It was 39 Years Ago Today

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Dick Giordano as he looked when I joined DC in 1984.

Sometime in June 1983, I was told Comics Scene was being canceled. My newly hired managing editor, Patrick Daniel O’Neill, would be laid off while I would be reassigned within Starlog Press. This reduced me to being the in-house traffic manager for the boxing and pro wrestling magazines being produced by freelance editors. I was also going to help publisher Kerry O’Quinn with his nascent and short-lived, car mag. Whatever time was left would be given to Starlog or associate publisher Milburn Smith’s licensed movie and TV titles.

I was not happy.

So not happy that I made it clear to people I knew at DC Comics and Marvel Comics that I was looking for a new gig. Carol Kalish, Marvel’s Direct Sales guru, brought me in to talk about working with her, but we both agreed it was likely not a good fit (which turned out well, since she hired Steve Saffel instead and shows what a strong choice that was).

I wrangled Starlog into sending me to the San Diego Comic-Con that August, where I managed a half hour with Dick Giordano, DC’s Executive Editor. Although I knew and respected his work, we hadn’t met until Paul Levitz’s wedding three years earlier. We then interacted now and then, thanks to Comics Scene so he got to know me. He thought there might be something at year end, he had some ideas, but couldn’t commit to anything (especially with his impatient wife Marie in the background trying to get him to leave for dinner).

The floor plan at 666 Fifth Avenue as created by Todd Klein. When I arrived, the office on the right marked Wolfman, Colon and part-timers became Alan Gold, Karen Berger, and me. A year or so later, we expanded further across the eighth floor, marked new construction later.
Design Director Neal Pozner, who I had known through NY fandom since the 1970s.

In December, I finally got a call, inviting me to DC to talk about coming on board as an associate editor, to work exclusively with Len Wein and Marv Wolfman on the still-evolving Crisis on Infinite Earths and Who’s Who projects. He explained that they had begun doing more hiring from elsewhere within publishing, pointing to editors Janice Race and Alan Gold along with managing editor Tom Condon. I’d make a good fit, given my magazine experience plus my in-depth comics knowledge.

An offer was extended and accepted and on January 9, 1984, thirty-nine years ago today, I first walked into the DC offices, was  full-time employee. Previously, in the summer of 1980, Paul Levitz kindly hired me as summer help, bridging the gap between graduation and Starlog Press (a post for another time). Todd Klein does a brilliant job recounting the DC Offices through the years, notably the years I was there.

Managing Editor Tom Condon, brought in from traditional publishing to help the company grow and evolve. Editorial’s non-traditional behaviors drove him crazy.

As it happened, Dick was so busy we didn’t talk until my second day. Instead, I was told I was getting Marv’s half-desk in a room already occupied by Alan and Karen Berger. Someone, I forget who, showed me the small warren of offices at 666 Fifth Avenue and I had to go to security to have a photo ID taken. There were several people in various departments I had met in 1980 and who made me feel welcome, including old fanzine pals Mike Flynn and Neal Pozner, and Andy Helfer, who was also summer help in 1980 but was given a full-time role.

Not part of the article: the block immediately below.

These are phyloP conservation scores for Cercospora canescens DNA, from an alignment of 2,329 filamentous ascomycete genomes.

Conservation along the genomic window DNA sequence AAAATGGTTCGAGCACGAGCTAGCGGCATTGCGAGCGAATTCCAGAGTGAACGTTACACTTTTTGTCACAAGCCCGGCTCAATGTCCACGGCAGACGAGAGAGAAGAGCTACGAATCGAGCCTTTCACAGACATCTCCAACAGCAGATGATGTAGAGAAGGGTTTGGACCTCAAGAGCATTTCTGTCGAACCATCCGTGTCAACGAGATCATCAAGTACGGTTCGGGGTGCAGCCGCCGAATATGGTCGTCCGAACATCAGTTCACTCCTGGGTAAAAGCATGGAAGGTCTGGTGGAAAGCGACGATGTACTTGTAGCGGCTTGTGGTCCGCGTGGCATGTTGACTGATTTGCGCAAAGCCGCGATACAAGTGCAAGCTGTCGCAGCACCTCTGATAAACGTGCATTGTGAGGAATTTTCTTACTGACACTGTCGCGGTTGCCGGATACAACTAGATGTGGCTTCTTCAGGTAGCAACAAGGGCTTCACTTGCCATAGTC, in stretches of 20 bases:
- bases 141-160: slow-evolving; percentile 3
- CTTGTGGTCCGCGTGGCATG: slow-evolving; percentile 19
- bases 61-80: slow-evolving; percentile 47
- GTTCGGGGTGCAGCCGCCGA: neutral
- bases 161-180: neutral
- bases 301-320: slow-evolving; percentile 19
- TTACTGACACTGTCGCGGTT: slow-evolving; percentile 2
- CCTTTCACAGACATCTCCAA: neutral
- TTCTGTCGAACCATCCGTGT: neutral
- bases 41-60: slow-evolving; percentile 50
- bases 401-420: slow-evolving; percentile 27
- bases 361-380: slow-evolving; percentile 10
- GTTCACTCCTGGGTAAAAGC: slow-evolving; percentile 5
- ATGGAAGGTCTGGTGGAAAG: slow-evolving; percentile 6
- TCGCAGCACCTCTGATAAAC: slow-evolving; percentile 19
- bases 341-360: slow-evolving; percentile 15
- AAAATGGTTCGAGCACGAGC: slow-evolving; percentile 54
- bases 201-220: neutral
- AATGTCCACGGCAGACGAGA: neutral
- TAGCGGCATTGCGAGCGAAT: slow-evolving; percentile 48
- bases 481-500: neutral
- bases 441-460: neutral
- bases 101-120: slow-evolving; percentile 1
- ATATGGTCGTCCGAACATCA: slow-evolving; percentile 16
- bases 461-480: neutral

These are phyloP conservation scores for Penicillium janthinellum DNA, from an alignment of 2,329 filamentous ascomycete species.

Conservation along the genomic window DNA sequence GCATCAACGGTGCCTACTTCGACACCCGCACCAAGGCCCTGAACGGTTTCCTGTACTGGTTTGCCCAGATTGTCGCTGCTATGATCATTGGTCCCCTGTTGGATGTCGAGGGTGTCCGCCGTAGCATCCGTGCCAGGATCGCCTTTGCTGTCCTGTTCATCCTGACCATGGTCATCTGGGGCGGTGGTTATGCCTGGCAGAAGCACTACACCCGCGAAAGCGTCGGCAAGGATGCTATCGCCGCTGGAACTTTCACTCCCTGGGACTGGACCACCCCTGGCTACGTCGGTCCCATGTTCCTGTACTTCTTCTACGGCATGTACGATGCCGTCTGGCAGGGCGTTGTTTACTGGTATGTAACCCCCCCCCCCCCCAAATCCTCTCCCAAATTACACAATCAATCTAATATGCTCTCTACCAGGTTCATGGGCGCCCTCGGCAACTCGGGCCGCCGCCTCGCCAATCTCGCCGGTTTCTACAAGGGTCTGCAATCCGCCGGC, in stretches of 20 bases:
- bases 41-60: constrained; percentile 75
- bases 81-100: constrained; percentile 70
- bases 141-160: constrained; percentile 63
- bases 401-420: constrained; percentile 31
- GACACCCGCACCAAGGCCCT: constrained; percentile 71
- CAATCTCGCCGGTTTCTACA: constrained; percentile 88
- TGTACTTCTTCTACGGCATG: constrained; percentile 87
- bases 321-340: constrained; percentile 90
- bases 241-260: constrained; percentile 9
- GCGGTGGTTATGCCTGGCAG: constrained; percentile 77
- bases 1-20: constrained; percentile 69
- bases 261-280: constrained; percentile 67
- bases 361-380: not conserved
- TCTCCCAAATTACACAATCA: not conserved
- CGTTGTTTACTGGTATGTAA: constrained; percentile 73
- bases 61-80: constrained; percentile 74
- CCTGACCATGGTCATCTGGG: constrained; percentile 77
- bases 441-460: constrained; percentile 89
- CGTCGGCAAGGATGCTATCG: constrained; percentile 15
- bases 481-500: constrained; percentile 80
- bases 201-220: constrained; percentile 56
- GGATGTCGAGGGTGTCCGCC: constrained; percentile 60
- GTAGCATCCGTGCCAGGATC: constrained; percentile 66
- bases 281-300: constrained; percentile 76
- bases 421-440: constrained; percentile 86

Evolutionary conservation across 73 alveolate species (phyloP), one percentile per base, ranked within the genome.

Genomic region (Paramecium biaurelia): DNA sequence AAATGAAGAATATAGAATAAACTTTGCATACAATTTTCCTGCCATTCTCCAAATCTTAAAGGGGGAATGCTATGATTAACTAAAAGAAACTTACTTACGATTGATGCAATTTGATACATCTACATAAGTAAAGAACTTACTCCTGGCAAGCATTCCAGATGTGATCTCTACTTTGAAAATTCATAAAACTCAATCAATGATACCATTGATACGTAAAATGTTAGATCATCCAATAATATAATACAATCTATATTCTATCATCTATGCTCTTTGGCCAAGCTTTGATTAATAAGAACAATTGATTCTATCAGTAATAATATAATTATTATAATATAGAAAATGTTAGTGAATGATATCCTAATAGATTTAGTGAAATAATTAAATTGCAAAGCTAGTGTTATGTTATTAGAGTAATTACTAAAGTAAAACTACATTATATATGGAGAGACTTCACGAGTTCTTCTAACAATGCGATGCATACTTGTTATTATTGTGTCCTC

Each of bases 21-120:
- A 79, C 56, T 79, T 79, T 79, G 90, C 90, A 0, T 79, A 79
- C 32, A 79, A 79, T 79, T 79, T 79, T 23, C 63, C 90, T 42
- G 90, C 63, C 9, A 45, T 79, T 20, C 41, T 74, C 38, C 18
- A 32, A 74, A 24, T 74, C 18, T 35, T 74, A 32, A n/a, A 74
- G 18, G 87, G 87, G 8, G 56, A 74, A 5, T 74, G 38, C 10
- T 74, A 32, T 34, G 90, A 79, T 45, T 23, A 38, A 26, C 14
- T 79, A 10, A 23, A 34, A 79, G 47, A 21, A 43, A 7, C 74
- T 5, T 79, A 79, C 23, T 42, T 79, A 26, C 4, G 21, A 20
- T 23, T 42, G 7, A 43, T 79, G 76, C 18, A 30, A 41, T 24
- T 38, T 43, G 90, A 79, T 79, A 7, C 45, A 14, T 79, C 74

After that, I was given two mammoth three-ring binders that Peter Sanderson maintained as he meticulously read every comic the company had published between 1935 and 1983. All of this was to prepare for our 50th anniversary projects and were now mine to use. Pretty quickly, it became clear I was an early bird like Janice and Alan. We’d arrive, brew coffee and chat for a bit on the long couch in the shared office and it was a terrific way to get things rolling.

It was several years later when I learned that I was Plan B. The original idea was to lure Denny O’Neil back to DC after his falling out with EIC Jim Shooter. Denny was having health issues and didn’t want to jeopardize his health insurance so grit his teeth and stayed, ultimately coming over at the end of 1985.

There was no knowing what lay ahead of me that first day. I do know that as someone who began reading comics with Superman in 1964, this was the ultimate fanboy dream come true.

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8 thoughts on “It was 39 Years Ago Today

  1. Sounds like you had a much better first day than I did. Not really knowing the subway systems, I walked from the Port Authority–in the pouring rain. After toweling off, Jonathan Peterson showed me to the office I’d be sharing with Julia–Nelson’s old office, fittingly enough–and Dick himself gave eager little me my first assignment. Would I be reading over upcoming Secret Origins stories? Perhaps putting together some lettercols, or sitting in on an important meeting?

    No. He had me erase the under-ink pencils from Green Arrow #1. All day. For two days.

  2. I woulda sworn you were in the office marked ‘proofreader’ across from Dick and Pat, but old age memory might be playing tricks from a later different office building. Also remember you sharing space with Barbara (Kesel) at some point..

    1. You’re off by five years. When the proofreader moved from that space, Jonathan Peterson moved in as Editorial Coordinator and then I replaced him in 1989.

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